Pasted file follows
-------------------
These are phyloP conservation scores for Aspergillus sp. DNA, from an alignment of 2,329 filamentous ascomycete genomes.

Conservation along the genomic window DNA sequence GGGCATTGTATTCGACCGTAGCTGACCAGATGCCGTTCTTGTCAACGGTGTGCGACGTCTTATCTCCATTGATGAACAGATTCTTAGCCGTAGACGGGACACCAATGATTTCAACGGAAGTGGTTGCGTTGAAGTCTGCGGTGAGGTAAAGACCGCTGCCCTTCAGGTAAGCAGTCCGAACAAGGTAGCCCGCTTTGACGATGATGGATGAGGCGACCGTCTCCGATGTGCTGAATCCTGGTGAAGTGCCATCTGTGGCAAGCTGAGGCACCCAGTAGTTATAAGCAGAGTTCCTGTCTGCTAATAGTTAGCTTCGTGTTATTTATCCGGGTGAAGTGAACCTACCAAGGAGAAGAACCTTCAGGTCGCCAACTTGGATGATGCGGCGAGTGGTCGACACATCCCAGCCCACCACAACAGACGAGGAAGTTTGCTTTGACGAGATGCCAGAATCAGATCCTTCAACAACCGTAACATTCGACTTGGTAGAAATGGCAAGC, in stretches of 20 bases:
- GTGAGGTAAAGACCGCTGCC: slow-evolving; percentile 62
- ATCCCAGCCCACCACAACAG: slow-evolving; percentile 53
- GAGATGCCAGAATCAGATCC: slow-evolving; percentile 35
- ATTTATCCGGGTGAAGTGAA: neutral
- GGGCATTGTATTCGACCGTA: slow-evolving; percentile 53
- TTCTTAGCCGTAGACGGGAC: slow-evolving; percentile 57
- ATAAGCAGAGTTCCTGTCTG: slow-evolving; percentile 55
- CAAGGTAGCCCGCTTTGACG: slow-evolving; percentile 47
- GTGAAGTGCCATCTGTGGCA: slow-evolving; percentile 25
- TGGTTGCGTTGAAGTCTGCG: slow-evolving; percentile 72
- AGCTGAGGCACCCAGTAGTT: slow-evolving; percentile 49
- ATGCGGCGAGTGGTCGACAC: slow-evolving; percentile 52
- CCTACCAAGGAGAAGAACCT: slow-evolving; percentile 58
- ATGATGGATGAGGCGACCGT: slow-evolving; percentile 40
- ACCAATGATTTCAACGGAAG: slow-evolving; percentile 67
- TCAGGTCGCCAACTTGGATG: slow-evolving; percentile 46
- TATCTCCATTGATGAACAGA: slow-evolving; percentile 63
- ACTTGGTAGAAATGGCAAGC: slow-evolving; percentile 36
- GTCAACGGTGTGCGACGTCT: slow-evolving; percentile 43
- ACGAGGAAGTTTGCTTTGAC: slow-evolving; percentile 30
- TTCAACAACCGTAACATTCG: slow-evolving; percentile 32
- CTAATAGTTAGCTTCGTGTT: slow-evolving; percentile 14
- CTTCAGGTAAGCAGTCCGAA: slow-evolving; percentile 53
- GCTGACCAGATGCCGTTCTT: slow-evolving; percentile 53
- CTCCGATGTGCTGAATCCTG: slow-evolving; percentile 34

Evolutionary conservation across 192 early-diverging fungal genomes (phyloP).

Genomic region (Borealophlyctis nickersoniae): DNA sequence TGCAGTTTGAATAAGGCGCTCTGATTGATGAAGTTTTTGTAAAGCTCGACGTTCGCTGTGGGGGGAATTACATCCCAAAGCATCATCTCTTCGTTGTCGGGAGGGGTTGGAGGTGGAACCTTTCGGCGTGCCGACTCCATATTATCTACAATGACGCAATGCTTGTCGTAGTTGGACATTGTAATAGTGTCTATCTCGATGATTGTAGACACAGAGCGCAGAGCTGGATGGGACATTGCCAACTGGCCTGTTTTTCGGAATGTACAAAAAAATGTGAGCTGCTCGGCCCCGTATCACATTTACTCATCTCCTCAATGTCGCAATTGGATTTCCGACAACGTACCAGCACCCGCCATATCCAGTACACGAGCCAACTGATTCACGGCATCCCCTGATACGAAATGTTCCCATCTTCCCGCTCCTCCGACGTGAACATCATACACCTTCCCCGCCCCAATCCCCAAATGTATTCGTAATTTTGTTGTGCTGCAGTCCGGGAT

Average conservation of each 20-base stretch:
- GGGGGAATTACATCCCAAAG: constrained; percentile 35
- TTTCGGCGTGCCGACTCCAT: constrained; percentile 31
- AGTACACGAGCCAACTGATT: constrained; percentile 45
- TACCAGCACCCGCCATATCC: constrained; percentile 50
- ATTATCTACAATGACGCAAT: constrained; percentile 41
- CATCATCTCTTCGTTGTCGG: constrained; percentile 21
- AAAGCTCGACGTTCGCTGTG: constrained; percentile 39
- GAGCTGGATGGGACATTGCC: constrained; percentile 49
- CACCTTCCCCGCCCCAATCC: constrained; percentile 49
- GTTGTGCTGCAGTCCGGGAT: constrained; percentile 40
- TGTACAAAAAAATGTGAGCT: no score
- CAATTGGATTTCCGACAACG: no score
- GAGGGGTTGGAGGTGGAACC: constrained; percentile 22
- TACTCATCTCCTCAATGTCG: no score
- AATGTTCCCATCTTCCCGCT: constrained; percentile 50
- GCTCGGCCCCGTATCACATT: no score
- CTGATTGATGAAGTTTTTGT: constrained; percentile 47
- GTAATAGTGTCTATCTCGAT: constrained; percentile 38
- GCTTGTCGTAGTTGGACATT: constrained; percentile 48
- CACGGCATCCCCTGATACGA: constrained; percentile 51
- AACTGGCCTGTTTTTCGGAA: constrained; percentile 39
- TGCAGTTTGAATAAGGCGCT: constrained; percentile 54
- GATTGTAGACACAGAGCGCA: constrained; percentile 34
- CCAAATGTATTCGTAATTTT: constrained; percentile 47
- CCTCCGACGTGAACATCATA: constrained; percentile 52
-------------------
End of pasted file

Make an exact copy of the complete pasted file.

These are phyloP conservation scores for Aspergillus sp. DNA, from an alignment of 2,329 filamentous ascomycete genomes.

Conservation along the genomic window DNA sequence GGGCATTGTATTCGACCGTAGCTGACCAGATGCCGTTCTTGTCAACGGTGTGCGACGTCTTATCTCCATTGATGAACAGATTCTTAGCCGTAGACGGGACACCAATGATTTCAACGGAAGTGGTTGCGTTGAAGTCTGCGGTGAGGTAAAGACCGCTGCCCTTCAGGTAAGCAGTCCGAACAAGGTAGCCCGCTTTGACGATGATGGATGAGGCGACCGTCTCCGATGTGCTGAATCCTGGTGAAGTGCCATCTGTGGCAAGCTGAGGCACCCAGTAGTTATAAGCAGAGTTCCTGTCTGCTAATAGTTAGCTTCGTGTTATTTATCCGGGTGAAGTGAACCTACCAAGGAGAAGAACCTTCAGGTCGCCAACTTGGATGATGCGGCGAGTGGTCGACACATCCCAGCCCACCACAACAGACGAGGAAGTTTGCTTTGACGAGATGCCAGAATCAGATCCTTCAACAACCGTAACATTCGACTTGGTAGAAATGGCAAGC, in stretches of 20 bases:
- GTGAGGTAAAGACCGCTGCC: slow-evolving; percentile 62
- ATCCCAGCCCACCACAACAG: slow-evolving; percentile 53
- GAGATGCCAGAATCAGATCC: slow-evolving; percentile 35
- ATTTATCCGGGTGAAGTGAA: neutral
- GGGCATTGTATTCGACCGTA: slow-evolving; percentile 53
- TTCTTAGCCGTAGACGGGAC: slow-evolving; percentile 57
- ATAAGCAGAGTTCCTGTCTG: slow-evolving; percentile 55
- CAAGGTAGCCCGCTTTGACG: slow-evolving; percentile 47
- GTGAAGTGCCATCTGTGGCA: slow-evolving; percentile 25
- TGGTTGCGTTGAAGTCTGCG: slow-evolving; percentile 72
- AGCTGAGGCACCCAGTAGTT: slow-evolving; percentile 49
- ATGCGGCGAGTGGTCGACAC: slow-evolving; percentile 52
- CCTACCAAGGAGAAGAACCT: slow-evolving; percentile 58
- ATGATGGATGAGGCGACCGT: slow-evolving; percentile 40
- ACCAATGATTTCAACGGAAG: slow-evolving; percentile 67
- TCAGGTCGCCAACTTGGATG: slow-evolving; percentile 46
- TATCTCCATTGATGAACAGA: slow-evolving; percentile 63
- ACTTGGTAGAAATGGCAAGC: slow-evolving; percentile 36
- GTCAACGGTGTGCGACGTCT: slow-evolving; percentile 43
- ACGAGGAAGTTTGCTTTGAC: slow-evolving; percentile 30
- TTCAACAACCGTAACATTCG: slow-evolving; percentile 32
- CTAATAGTTAGCTTCGTGTT: slow-evolving; percentile 14
- CTTCAGGTAAGCAGTCCGAA: slow-evolving; percentile 53
- GCTGACCAGATGCCGTTCTT: slow-evolving; percentile 53
- CTCCGATGTGCTGAATCCTG: slow-evolving; percentile 34

Evolutionary conservation across 192 early-diverging fungal genomes (phyloP).

Genomic region (Borealophlyctis nickersoniae): DNA sequence TGCAGTTTGAATAAGGCGCTCTGATTGATGAAGTTTTTGTAAAGCTCGACGTTCGCTGTGGGGGGAATTACATCCCAAAGCATCATCTCTTCGTTGTCGGGAGGGGTTGGAGGTGGAACCTTTCGGCGTGCCGACTCCATATTATCTACAATGACGCAATGCTTGTCGTAGTTGGACATTGTAATAGTGTCTATCTCGATGATTGTAGACACAGAGCGCAGAGCTGGATGGGACATTGCCAACTGGCCTGTTTTTCGGAATGTACAAAAAAATGTGAGCTGCTCGGCCCCGTATCACATTTACTCATCTCCTCAATGTCGCAATTGGATTTCCGACAACGTACCAGCACCCGCCATATCCAGTACACGAGCCAACTGATTCACGGCATCCCCTGATACGAAATGTTCCCATCTTCCCGCTCCTCCGACGTGAACATCATACACCTTCCCCGCCCCAATCCCCAAATGTATTCGTAATTTTGTTGTGCTGCAGTCCGGGAT

Average conservation of each 20-base stretch:
- GGGGGAATTACATCCCAAAG: constrained; percentile 35
- TTTCGGCGTGCCGACTCCAT: constrained; percentile 31
- AGTACACGAGCCAACTGATT: constrained; percentile 45
- TACCAGCACCCGCCATATCC: constrained; percentile 50
- ATTATCTACAATGACGCAAT: constrained; percentile 41
- CATCATCTCTTCGTTGTCGG: constrained; percentile 21
- AAAGCTCGACGTTCGCTGTG: constrained; percentile 39
- GAGCTGGATGGGACATTGCC: constrained; percentile 49
- CACCTTCCCCGCCCCAATCC: constrained; percentile 49
- GTTGTGCTGCAGTCCGGGAT: constrained; percentile 40
- TGTACAAAAAAATGTGAGCT: no score
- CAATTGGATTTCCGACAACG: no score
- GAGGGGTTGGAGGTGGAACC: constrained; percentile 22
- TACTCATCTCCTCAATGTCG: no score
- AATGTTCCCATCTTCCCGCT: constrained; percentile 50
- GCTCGGCCCCGTATCACATT: no score
- CTGATTGATGAAGTTTTTGT: constrained; percentile 47
- GTAATAGTGTCTATCTCGAT: constrained; percentile 38
- GCTTGTCGTAGTTGGACATT: constrained; percentile 48
- CACGGCATCCCCTGATACGA: constrained; percentile 51
- AACTGGCCTGTTTTTCGGAA: constrained; percentile 39
- TGCAGTTTGAATAAGGCGCT: constrained; percentile 54
- GATTGTAGACACAGAGCGCA: constrained; percentile 34
- CCAAATGTATTCGTAATTTT: constrained; percentile 47
- CCTCCGACGTGAACATCATA: constrained; percentile 52